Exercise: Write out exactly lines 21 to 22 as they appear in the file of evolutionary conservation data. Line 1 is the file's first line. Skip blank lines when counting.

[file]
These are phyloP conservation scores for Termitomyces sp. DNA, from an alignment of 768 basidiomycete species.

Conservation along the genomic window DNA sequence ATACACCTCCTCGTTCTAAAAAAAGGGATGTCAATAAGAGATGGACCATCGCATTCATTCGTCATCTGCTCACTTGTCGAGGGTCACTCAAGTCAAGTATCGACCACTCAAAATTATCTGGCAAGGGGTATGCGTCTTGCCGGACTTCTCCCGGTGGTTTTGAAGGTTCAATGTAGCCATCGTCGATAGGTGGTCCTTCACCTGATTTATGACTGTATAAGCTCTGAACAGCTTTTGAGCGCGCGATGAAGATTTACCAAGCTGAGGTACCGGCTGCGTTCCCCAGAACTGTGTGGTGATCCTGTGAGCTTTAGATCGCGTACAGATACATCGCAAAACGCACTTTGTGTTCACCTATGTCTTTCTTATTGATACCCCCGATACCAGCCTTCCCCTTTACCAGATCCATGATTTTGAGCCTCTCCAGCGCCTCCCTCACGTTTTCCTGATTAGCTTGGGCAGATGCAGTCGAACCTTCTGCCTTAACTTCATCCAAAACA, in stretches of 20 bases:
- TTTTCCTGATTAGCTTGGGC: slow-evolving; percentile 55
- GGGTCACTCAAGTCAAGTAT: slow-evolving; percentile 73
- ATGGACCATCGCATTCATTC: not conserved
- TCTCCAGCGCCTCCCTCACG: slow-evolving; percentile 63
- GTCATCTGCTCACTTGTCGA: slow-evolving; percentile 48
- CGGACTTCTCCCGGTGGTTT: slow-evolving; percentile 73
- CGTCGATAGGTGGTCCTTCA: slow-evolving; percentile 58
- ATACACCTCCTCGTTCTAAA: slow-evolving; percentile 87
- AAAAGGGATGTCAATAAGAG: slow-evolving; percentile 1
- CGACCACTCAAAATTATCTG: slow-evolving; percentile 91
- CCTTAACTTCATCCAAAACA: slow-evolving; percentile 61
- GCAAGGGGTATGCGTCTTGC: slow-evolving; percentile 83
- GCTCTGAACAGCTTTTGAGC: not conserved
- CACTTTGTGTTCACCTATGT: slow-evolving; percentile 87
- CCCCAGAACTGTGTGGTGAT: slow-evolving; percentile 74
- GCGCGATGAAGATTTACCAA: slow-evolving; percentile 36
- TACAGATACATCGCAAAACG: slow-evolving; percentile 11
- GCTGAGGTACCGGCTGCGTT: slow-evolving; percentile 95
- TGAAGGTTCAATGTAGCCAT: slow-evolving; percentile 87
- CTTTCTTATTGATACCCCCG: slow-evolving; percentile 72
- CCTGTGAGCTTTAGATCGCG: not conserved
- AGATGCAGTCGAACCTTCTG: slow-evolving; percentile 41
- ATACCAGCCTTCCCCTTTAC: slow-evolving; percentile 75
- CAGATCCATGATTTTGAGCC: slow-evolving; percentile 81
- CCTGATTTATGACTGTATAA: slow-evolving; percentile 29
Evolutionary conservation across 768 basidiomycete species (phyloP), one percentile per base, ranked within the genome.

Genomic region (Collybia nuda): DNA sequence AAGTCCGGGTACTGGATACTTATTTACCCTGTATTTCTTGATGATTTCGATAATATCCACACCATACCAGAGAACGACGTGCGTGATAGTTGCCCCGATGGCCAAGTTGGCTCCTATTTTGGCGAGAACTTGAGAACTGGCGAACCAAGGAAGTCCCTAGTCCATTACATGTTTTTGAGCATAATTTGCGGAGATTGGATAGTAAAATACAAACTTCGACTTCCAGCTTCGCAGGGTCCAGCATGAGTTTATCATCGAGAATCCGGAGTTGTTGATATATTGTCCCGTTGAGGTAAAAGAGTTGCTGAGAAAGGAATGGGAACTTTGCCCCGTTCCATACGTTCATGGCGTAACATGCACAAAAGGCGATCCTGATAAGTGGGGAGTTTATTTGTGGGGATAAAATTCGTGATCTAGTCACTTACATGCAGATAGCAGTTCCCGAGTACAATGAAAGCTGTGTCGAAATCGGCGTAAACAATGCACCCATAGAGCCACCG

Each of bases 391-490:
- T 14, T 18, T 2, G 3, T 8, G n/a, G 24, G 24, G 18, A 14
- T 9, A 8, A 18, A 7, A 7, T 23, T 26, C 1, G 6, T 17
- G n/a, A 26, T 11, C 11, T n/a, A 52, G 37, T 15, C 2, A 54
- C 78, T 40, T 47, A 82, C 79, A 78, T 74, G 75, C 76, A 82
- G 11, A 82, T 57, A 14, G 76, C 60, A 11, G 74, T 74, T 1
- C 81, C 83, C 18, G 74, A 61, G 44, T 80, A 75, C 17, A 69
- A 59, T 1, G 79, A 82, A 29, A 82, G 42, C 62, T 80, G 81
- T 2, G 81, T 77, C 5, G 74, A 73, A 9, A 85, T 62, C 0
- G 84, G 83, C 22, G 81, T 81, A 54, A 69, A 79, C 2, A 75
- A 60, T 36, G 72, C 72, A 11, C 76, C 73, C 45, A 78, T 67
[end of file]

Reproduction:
- TGAAGGTTCAATGTAGCCAT: slow-evolving; percentile 87
- CTTTCTTATTGATACCCCCG: slow-evolving; percentile 72